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Economics & Markets

Market events on our watch list after a shaky start to 2020

By Diana Mousina
Economist - Investment Strategy & Dynamic Markets Sydney, Australia

There are tools the federal government and Reserve Bank could use to kick-start the economy, especially after a difficult start to 2020, which included the bushfire crisis and Coronavirus epidemic. Some of these options – like tax cuts – could help boost spending and sentiment in what is set to be a sluggish year for growth.

The high-level outlook

Even before the calendar year began, the growth outlook was subdued at best for Australia. It’s important to note that, though the volatility of the first few months has rattled markets, it was never looking to be a stand-out year for GDP.

There are a number of factors contributing to this, which were known to us in 2019. For example, we have low wages growth, and business investment growth isn’t particularly strong. The mining sector is also coming back as a share of the economy, but non-mining growth remains relatively soft.

In November 2019, annual growth retail spending has fallen to 2.7% from 3.3%. This year, consumer spending will be impacted by the bushfires and the impact of the coronavirus travel restrictions on the tourism industry.

Overall, we expect GDP growth in Australia this year to be at around the two per cent mark, which is tracking lower than the average of about two and half to three per cent.

Given the subdued growth projections, there are a number of measures that could be on the cards this year.

Income tax cuts

For Australian households, tax cuts are one of the most effective forms of stimulus the federal government can action.

At this stage, there is nothing officially in the works, as per the mid-year economic outlook released in December last year.

However, the federal budget is set to be handed down in May, which is often where the government announces any changes to tax concessions or new tax cuts. For example, at the last federal budget, Treasurer Josh Frydenberg handed down tax cuts for middle-income earners, effective immediately.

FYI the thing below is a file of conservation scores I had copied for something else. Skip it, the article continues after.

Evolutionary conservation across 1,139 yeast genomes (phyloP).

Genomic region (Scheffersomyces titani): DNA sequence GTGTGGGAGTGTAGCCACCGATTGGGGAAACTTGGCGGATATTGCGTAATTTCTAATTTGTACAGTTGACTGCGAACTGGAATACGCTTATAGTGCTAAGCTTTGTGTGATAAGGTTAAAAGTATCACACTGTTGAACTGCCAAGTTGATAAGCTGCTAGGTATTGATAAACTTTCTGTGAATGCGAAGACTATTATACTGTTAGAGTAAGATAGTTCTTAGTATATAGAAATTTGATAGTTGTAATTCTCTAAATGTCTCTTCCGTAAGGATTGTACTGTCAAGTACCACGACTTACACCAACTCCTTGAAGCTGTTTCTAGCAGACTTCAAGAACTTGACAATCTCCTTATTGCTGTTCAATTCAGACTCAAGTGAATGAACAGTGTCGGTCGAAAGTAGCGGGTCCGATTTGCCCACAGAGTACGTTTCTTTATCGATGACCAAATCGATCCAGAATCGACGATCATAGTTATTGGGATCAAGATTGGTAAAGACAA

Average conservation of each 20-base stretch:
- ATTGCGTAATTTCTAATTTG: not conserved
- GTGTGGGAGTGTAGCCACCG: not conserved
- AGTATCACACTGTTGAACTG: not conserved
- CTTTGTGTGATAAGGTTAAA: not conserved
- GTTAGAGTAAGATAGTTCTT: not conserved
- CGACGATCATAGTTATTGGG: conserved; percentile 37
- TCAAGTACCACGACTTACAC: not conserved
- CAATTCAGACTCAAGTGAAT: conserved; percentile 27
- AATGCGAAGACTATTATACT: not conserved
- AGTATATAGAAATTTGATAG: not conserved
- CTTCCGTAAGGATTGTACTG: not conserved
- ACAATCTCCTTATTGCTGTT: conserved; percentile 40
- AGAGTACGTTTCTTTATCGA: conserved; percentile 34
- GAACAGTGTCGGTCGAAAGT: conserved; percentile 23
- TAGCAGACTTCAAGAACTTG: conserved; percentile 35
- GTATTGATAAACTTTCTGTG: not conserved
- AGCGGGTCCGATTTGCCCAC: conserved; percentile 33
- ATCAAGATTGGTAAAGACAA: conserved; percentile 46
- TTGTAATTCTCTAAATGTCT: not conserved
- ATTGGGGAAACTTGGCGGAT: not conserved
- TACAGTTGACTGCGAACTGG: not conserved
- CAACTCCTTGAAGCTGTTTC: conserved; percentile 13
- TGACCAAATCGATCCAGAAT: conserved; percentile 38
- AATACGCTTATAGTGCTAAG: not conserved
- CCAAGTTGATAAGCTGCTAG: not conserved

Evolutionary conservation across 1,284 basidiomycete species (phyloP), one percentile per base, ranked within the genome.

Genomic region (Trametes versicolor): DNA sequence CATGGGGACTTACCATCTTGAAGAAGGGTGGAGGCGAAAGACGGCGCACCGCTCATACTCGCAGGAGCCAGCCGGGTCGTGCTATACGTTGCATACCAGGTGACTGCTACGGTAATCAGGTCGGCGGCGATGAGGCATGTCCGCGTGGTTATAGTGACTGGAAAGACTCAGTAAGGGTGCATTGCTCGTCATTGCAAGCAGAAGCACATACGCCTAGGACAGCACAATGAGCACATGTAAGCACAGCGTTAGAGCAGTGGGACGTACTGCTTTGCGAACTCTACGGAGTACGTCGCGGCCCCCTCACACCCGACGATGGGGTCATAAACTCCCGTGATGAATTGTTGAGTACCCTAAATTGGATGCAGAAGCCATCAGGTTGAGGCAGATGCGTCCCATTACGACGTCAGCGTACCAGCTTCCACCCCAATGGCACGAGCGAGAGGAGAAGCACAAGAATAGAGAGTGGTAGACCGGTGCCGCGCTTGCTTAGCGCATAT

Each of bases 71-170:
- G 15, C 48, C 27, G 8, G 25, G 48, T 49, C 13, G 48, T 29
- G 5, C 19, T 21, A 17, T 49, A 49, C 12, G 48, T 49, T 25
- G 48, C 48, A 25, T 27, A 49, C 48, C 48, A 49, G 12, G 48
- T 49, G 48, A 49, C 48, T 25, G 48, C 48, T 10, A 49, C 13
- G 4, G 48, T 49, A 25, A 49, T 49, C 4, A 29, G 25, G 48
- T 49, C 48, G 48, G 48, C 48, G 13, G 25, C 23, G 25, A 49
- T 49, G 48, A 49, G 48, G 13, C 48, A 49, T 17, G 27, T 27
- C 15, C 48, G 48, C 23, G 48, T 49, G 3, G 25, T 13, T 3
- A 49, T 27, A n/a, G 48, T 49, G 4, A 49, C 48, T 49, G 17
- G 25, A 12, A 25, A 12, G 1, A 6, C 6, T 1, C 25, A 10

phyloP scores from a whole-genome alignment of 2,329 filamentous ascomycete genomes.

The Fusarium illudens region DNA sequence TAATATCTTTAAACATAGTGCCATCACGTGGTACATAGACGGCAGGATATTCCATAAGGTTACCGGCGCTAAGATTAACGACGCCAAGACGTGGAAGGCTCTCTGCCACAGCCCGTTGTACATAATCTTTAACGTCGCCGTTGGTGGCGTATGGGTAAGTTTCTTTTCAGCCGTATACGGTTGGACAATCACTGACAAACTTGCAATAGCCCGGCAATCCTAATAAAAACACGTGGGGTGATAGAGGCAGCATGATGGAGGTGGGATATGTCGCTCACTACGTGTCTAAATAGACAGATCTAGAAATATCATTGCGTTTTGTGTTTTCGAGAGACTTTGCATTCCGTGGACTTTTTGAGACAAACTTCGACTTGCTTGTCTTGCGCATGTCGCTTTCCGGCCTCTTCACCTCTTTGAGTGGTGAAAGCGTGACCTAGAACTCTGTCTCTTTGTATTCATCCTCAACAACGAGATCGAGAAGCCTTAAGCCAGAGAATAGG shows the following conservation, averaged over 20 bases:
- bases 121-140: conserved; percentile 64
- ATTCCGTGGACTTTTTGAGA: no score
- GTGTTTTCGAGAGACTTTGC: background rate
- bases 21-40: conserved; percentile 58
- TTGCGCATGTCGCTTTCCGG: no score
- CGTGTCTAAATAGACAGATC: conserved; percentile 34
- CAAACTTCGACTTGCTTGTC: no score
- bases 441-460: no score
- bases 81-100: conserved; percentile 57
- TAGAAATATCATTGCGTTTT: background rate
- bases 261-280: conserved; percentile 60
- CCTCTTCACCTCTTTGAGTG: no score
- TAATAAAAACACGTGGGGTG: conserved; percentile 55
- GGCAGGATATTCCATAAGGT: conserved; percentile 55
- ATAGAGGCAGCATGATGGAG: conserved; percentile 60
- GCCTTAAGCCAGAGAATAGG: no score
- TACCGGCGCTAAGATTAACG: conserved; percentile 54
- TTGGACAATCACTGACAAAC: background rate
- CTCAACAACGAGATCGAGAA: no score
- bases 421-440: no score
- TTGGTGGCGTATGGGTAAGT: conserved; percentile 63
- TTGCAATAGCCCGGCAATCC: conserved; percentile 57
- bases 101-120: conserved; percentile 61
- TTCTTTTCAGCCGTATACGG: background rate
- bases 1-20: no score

Cash rate cuts

We expect the cash rate will continue to fall in 2020, reaching a low of 0.25% over the next six months. We don’t expect the cash rate to fall beyond that point, because it’s unlikely that cuts beyond that point would be passed on by the banks, through interest rates on mortgages.

Quantitative easing

Only when the cash rate reaches about 0.25% and there are signs that the government is not going to provide stimulus via fiscal policy would the RBA embark on a quantitative easing program.

Quantitative easing usually involves using printed money to buy up securities, government bonds, highly-rated mortgaged-backed securities and highly-rated corporate debt.

The aim of quantitative easing is to inject cash into the economy, in the hope that some of it will be lent out, that people will take on more risk and that long-term interest rates will remain low.

This measure would provide some help. However, if you look at other countries that have employed quantitative easing, there hasn’t been a big increase in lending. Our bond and interest rates are already low, and most Australians borrow over the short-term and not the long-term.

Surplus sacrifice

At this stage, the federal government appears to be more open to providing a smaller surplus in the 2020 federal budget, in order to provide further relief to the bushfire-impacted parts of Australia.

A surplus is important to Australia’s triple A credit rating, so this is something to keep an eye on. Windfall from commodity prices would be supportive of a surplus, which for the time being, is a wait and see situation.

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Diana Mousina, Senior Economist
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Important notes

While every care has been taken in the preparation of this article, AMP Capital Investors Limited (ABN 59 001 777 591, AFSL 232497) and AMP Capital Funds Management Limited (ABN 15 159 557 721, AFSL 426455)  (AMP Capital) makes no representations or warranties as to the accuracy or completeness of any statement in it including, without limitation, any forecasts. Past performance is not a reliable indicator of future performance. This article has been prepared for the purpose of providing general information, without taking account of any particular investor’s objectives, financial situation or needs. An investor should, before making any investment decisions, consider the appropriateness of the information in this article, and seek professional advice, having regard to the investor’s objectives, financial situation and needs. This article is solely for the use of the party to whom it is provided and must not be provided to any other person or entity without the express written consent of AMP Capital.


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